Nine suspects in Hong Kong, including two alleged motorcycle hit men, have been arrested in connection to the brutal February 26 knife attack on former Ming Pao news editor Kevin Lau Chun-to, South China Morning Post reports:
The two suspected hit men, members of local triad gang Shui Fong, also known as Wo On Lok, were each paid HK$1 million to carry out the attack, a source close to Guangdong’s Public Security Bureau said.
The source added that the pair were told not to kill Lau and to go into hiding on the mainland for a year after the attack.
“They admitted they were each paid HK$1 million by their gang leader before the attack … The money should have been enough for them to live on the mainland for a year.”
The suspects, both 37, were detained by police in Dongguan, Guangdong province.
Hong Kong police have since detained seven other men during raids in various parts of the city yesterday.
Police commissioner Andy Tsang Wai-hung said that the suspects are believed to have triad backgrounds and that no motive has been ruled out.
“According to the information at hand, there is nothing to tie the attack directly to Lau’s journalistic work,” he said.
Lau’s wife, however, disagrees: “My family doesn’t have money problems, affairs or personal grudges,” she said. “We strongly believe the attack was linked to his journalistic work.”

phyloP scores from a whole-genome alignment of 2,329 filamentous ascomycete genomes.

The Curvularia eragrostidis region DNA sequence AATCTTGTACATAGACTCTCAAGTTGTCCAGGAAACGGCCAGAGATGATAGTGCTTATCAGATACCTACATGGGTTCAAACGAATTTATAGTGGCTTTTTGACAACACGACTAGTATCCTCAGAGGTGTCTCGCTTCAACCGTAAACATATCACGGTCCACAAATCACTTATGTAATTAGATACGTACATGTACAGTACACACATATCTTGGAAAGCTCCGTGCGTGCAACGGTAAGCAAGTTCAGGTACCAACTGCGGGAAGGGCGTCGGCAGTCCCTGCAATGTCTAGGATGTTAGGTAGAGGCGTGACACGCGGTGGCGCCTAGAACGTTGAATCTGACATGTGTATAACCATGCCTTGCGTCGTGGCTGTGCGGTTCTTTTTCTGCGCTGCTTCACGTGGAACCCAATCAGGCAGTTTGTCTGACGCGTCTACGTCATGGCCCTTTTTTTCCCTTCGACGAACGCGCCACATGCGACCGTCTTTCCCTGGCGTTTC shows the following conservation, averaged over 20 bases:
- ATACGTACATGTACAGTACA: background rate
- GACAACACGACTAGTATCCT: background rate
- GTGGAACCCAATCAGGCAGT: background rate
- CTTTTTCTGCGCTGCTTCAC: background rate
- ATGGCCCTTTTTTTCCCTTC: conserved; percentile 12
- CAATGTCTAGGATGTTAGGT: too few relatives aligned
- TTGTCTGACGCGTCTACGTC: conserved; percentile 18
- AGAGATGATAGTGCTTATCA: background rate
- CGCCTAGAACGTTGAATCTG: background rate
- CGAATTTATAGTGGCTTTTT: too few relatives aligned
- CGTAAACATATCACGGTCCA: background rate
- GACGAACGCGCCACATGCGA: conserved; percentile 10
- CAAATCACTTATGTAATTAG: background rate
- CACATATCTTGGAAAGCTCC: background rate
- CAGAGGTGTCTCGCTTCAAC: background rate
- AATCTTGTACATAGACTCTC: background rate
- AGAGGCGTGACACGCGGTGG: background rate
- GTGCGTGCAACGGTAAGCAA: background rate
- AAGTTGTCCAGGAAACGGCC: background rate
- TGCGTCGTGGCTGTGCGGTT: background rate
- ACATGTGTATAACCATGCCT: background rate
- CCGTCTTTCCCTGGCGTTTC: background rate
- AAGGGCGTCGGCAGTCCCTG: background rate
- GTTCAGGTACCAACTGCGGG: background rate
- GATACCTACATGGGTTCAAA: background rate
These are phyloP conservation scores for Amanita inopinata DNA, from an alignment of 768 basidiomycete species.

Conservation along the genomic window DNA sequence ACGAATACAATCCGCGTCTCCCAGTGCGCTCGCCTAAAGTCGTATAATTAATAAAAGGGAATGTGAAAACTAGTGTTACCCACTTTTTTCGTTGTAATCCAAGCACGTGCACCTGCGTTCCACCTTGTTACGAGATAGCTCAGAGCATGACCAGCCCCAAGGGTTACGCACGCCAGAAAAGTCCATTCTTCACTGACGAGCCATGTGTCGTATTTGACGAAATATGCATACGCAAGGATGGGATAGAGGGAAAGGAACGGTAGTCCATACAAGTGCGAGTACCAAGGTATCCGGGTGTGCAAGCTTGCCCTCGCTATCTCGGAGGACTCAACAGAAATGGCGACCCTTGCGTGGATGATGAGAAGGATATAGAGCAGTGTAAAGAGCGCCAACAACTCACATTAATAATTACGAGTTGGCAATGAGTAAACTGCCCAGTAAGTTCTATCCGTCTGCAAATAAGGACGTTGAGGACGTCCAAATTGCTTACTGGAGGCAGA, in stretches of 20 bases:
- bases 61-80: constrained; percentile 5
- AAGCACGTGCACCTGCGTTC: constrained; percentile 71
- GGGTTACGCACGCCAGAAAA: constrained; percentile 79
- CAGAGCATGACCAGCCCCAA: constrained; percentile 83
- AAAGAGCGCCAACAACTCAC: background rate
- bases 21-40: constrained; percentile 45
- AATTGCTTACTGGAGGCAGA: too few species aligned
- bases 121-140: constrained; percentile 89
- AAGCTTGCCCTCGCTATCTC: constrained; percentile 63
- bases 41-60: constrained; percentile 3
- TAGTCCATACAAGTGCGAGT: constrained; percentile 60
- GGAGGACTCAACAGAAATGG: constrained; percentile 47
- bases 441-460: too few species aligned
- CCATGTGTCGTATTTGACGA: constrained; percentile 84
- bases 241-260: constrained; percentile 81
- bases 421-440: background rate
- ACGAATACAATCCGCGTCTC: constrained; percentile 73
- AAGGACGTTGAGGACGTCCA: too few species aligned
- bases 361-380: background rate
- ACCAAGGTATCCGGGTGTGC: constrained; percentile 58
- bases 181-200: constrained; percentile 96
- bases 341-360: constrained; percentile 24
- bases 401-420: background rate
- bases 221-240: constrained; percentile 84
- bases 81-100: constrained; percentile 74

The Hong Kong Journalists Association likewise expressed surprise at Commissioner Tsan’g statement, saying that the remarks might lead people to believe the attack was related to personal issues against Lau.
Lau on Tuesday released a video from his hospital bed urging the government to restore journalists’ faith in the rule of law so that they could work without fear.
“We urge the government to solve the case as soon as possible, so journalists will have confidence in the rule of law again and do not have to be afraid of the threat of violence anymore,” Lau said.
Thousands of people gathered outside of Hong Kong government headquarters on March 2 to protest the brutal attack on Lau, continuing to voice support for press freedom.
The attack followed Lau’s investigative reports into assets of Chinese and Hong Kong residents, including many of China’s government officials.